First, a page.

Hibiscus quesadillas, anyone?

Pretty sure many of you have seen or tried a hibiscus-infused drink from your favorite local resto, but have you tried eating quesadillas with hibiscus?

Adriana Almazan Lahl found refuge in San Francisco as a chef after escaping from Mexico because of the inequality and discrimination among men and women which she considers the “ghosts” of her family. In her published cookbook, Lahl uses hibiscus as a meat replacement for quesadillas.

Hibiscus (roselle, red sorrel, sour-sour, flor de jamaica, or gumamela in the Philippines) is proven to have many uses in different cuisines. It is known to have high pectin content, which favors jelly makers, and is also a health buff’s favorite as a source of phenolic antioxidants and vitamin C.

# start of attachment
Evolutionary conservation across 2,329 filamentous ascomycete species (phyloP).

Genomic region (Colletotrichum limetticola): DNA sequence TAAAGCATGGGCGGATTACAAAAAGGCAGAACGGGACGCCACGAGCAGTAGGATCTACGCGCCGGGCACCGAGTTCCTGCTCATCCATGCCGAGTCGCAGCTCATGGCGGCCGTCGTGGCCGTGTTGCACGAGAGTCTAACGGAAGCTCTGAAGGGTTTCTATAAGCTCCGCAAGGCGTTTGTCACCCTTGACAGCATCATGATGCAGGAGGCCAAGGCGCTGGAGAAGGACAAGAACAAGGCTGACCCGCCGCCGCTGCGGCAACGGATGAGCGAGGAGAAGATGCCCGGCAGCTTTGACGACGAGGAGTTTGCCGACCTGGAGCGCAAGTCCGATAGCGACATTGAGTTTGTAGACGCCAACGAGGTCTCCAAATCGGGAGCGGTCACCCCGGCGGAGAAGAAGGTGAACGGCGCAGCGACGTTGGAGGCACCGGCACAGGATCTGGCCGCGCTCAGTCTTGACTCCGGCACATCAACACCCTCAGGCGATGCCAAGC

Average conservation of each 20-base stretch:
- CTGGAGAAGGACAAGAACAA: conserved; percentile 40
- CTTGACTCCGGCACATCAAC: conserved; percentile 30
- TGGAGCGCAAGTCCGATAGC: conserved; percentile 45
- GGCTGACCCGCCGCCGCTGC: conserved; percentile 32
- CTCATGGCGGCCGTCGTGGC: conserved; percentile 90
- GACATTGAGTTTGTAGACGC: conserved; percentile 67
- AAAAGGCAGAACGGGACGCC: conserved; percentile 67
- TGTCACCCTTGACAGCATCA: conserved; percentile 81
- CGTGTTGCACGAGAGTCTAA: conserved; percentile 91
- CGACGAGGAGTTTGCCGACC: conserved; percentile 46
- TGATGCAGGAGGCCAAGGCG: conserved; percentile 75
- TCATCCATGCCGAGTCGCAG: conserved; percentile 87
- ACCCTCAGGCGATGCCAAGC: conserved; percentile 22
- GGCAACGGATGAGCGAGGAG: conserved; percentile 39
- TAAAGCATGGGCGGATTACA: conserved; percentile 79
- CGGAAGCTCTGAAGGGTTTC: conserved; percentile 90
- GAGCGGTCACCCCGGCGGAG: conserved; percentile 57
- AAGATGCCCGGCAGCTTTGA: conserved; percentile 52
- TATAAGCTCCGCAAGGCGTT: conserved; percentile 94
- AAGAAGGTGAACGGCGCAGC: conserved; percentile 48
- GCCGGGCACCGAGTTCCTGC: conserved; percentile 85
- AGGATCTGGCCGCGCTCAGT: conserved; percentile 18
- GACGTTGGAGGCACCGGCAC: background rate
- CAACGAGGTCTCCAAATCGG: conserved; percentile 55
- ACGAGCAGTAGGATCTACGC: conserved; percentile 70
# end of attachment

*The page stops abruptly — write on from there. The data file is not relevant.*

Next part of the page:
According to Lahl, before colonization, Mexican cooking was mostly vegetarian that is why using flowers in the cuisine is not new. At home, Lahl soaks hibiscus in warm water and strains it after five minutes to take off grit and sand completely. She sautees it then tucks it inside crisp flour tortillas together with onions, serrano chiles, and cheese (any kind of cheese that melts well will do); and after a few flips, your hibiscus quesadilla is good to go! Lahl said that people are usually surprised at how good hibiscus can be because people usually just throws it in garbage.

Would you want to experience flower power instead of pork? Go and prepare your own hibiscus quesadilla today!

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